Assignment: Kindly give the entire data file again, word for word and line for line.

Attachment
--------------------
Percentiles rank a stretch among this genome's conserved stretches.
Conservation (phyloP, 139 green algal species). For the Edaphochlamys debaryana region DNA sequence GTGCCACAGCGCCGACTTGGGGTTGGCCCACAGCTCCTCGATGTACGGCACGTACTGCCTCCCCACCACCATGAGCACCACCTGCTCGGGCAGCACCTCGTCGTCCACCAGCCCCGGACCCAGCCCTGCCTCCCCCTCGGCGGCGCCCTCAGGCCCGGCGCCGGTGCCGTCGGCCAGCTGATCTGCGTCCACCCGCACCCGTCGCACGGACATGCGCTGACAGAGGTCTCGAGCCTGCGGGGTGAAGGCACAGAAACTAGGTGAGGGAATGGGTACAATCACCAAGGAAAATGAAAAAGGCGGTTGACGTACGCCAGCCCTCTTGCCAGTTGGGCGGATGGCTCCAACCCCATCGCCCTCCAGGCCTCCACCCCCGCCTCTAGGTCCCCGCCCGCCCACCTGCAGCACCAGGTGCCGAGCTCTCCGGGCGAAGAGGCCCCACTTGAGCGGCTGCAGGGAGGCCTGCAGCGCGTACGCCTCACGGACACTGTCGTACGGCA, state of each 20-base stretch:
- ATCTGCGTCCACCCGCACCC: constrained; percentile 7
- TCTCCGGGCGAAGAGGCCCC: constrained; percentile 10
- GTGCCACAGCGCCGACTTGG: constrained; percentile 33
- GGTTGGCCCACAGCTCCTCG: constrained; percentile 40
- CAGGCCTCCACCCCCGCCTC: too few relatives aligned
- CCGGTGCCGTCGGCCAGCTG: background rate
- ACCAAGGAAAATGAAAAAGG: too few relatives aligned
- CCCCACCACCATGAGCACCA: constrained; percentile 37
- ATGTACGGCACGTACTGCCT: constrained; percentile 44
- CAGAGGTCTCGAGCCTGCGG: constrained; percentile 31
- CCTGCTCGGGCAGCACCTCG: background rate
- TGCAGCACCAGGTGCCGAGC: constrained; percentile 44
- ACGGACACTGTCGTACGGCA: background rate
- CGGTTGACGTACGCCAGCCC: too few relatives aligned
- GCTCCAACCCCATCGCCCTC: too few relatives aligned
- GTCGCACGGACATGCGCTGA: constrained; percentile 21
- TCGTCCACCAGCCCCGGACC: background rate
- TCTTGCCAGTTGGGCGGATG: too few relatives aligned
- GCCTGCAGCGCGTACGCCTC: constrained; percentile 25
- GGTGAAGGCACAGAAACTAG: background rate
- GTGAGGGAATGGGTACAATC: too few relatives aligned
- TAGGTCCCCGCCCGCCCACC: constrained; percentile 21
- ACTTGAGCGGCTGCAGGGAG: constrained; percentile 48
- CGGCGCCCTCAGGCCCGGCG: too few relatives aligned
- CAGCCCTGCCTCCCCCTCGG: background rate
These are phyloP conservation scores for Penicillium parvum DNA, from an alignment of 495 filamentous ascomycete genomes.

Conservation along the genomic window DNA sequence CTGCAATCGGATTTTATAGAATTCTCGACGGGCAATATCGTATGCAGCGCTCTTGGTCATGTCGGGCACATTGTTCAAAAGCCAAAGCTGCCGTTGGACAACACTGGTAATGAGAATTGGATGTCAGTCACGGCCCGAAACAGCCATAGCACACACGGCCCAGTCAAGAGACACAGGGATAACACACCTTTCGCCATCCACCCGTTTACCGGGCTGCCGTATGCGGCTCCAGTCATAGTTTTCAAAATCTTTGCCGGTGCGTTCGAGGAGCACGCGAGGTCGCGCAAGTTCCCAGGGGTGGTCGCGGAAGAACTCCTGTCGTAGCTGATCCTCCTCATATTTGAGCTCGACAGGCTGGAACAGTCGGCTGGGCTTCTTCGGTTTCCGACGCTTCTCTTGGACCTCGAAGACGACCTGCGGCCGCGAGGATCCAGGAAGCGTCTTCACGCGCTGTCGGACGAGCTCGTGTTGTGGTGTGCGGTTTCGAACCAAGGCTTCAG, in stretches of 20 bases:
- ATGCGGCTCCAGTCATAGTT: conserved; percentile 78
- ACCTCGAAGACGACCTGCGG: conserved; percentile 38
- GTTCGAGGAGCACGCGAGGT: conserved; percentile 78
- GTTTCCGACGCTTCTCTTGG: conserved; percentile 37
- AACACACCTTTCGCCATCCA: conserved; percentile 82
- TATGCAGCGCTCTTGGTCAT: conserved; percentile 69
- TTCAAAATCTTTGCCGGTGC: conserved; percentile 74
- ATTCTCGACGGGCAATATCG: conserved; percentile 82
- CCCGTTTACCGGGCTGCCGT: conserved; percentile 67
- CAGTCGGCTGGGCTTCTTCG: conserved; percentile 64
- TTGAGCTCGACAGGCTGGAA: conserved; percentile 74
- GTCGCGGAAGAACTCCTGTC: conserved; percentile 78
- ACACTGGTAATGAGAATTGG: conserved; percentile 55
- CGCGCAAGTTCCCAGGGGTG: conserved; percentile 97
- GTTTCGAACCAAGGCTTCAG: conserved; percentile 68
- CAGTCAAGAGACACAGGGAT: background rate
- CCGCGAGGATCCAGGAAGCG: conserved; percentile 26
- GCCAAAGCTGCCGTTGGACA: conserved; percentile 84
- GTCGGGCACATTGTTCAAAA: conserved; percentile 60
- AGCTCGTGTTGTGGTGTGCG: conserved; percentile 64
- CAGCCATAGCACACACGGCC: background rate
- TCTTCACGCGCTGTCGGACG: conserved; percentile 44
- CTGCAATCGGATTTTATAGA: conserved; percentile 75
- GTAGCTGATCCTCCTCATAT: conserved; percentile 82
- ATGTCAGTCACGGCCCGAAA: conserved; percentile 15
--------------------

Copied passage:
Percentiles rank a stretch among this genome's conserved stretches.
Conservation (phyloP, 139 green algal species). For the Edaphochlamys debaryana region DNA sequence GTGCCACAGCGCCGACTTGGGGTTGGCCCACAGCTCCTCGATGTACGGCACGTACTGCCTCCCCACCACCATGAGCACCACCTGCTCGGGCAGCACCTCGTCGTCCACCAGCCCCGGACCCAGCCCTGCCTCCCCCTCGGCGGCGCCCTCAGGCCCGGCGCCGGTGCCGTCGGCCAGCTGATCTGCGTCCACCCGCACCCGTCGCACGGACATGCGCTGACAGAGGTCTCGAGCCTGCGGGGTGAAGGCACAGAAACTAGGTGAGGGAATGGGTACAATCACCAAGGAAAATGAAAAAGGCGGTTGACGTACGCCAGCCCTCTTGCCAGTTGGGCGGATGGCTCCAACCCCATCGCCCTCCAGGCCTCCACCCCCGCCTCTAGGTCCCCGCCCGCCCACCTGCAGCACCAGGTGCCGAGCTCTCCGGGCGAAGAGGCCCCACTTGAGCGGCTGCAGGGAGGCCTGCAGCGCGTACGCCTCACGGACACTGTCGTACGGCA, state of each 20-base stretch:
- ATCTGCGTCCACCCGCACCC: constrained; percentile 7
- TCTCCGGGCGAAGAGGCCCC: constrained; percentile 10
- GTGCCACAGCGCCGACTTGG: constrained; percentile 33
- GGTTGGCCCACAGCTCCTCG: constrained; percentile 40
- CAGGCCTCCACCCCCGCCTC: too few relatives aligned
- CCGGTGCCGTCGGCCAGCTG: background rate
- ACCAAGGAAAATGAAAAAGG: too few relatives aligned
- CCCCACCACCATGAGCACCA: constrained; percentile 37
- ATGTACGGCACGTACTGCCT: constrained; percentile 44
- CAGAGGTCTCGAGCCTGCGG: constrained; percentile 31
- CCTGCTCGGGCAGCACCTCG: background rate
- TGCAGCACCAGGTGCCGAGC: constrained; percentile 44
- ACGGACACTGTCGTACGGCA: background rate
- CGGTTGACGTACGCCAGCCC: too few relatives aligned
- GCTCCAACCCCATCGCCCTC: too few relatives aligned
- GTCGCACGGACATGCGCTGA: constrained; percentile 21
- TCGTCCACCAGCCCCGGACC: background rate
- TCTTGCCAGTTGGGCGGATG: too few relatives aligned
- GCCTGCAGCGCGTACGCCTC: constrained; percentile 25
- GGTGAAGGCACAGAAACTAG: background rate
- GTGAGGGAATGGGTACAATC: too few relatives aligned
- TAGGTCCCCGCCCGCCCACC: constrained; percentile 21
- ACTTGAGCGGCTGCAGGGAG: constrained; percentile 48
- CGGCGCCCTCAGGCCCGGCG: too few relatives aligned
- CAGCCCTGCCTCCCCCTCGG: background rate
These are phyloP conservation scores for Penicillium parvum DNA, from an alignment of 495 filamentous ascomycete genomes.

Conservation along the genomic window DNA sequence CTGCAATCGGATTTTATAGAATTCTCGACGGGCAATATCGTATGCAGCGCTCTTGGTCATGTCGGGCACATTGTTCAAAAGCCAAAGCTGCCGTTGGACAACACTGGTAATGAGAATTGGATGTCAGTCACGGCCCGAAACAGCCATAGCACACACGGCCCAGTCAAGAGACACAGGGATAACACACCTTTCGCCATCCACCCGTTTACCGGGCTGCCGTATGCGGCTCCAGTCATAGTTTTCAAAATCTTTGCCGGTGCGTTCGAGGAGCACGCGAGGTCGCGCAAGTTCCCAGGGGTGGTCGCGGAAGAACTCCTGTCGTAGCTGATCCTCCTCATATTTGAGCTCGACAGGCTGGAACAGTCGGCTGGGCTTCTTCGGTTTCCGACGCTTCTCTTGGACCTCGAAGACGACCTGCGGCCGCGAGGATCCAGGAAGCGTCTTCACGCGCTGTCGGACGAGCTCGTGTTGTGGTGTGCGGTTTCGAACCAAGGCTTCAG, in stretches of 20 bases:
- ATGCGGCTCCAGTCATAGTT: conserved; percentile 78
- ACCTCGAAGACGACCTGCGG: conserved; percentile 38
- GTTCGAGGAGCACGCGAGGT: conserved; percentile 78
- GTTTCCGACGCTTCTCTTGG: conserved; percentile 37
- AACACACCTTTCGCCATCCA: conserved; percentile 82
- TATGCAGCGCTCTTGGTCAT: conserved; percentile 69
- TTCAAAATCTTTGCCGGTGC: conserved; percentile 74
- ATTCTCGACGGGCAATATCG: conserved; percentile 82
- CCCGTTTACCGGGCTGCCGT: conserved; percentile 67
- CAGTCGGCTGGGCTTCTTCG: conserved; percentile 64
- TTGAGCTCGACAGGCTGGAA: conserved; percentile 74
- GTCGCGGAAGAACTCCTGTC: conserved; percentile 78
- ACACTGGTAATGAGAATTGG: conserved; percentile 55
- CGCGCAAGTTCCCAGGGGTG: conserved; percentile 97
- GTTTCGAACCAAGGCTTCAG: conserved; percentile 68
- CAGTCAAGAGACACAGGGAT: background rate
- CCGCGAGGATCCAGGAAGCG: conserved; percentile 26
- GCCAAAGCTGCCGTTGGACA: conserved; percentile 84
- GTCGGGCACATTGTTCAAAA: conserved; percentile 60
- AGCTCGTGTTGTGGTGTGCG: conserved; percentile 64
- CAGCCATAGCACACACGGCC: background rate
- TCTTCACGCGCTGTCGGACG: conserved; percentile 44
- CTGCAATCGGATTTTATAGA: conserved; percentile 75
- GTAGCTGATCCTCCTCATAT: conserved; percentile 82
- ATGTCAGTCACGGCCCGAAA: conserved; percentile 15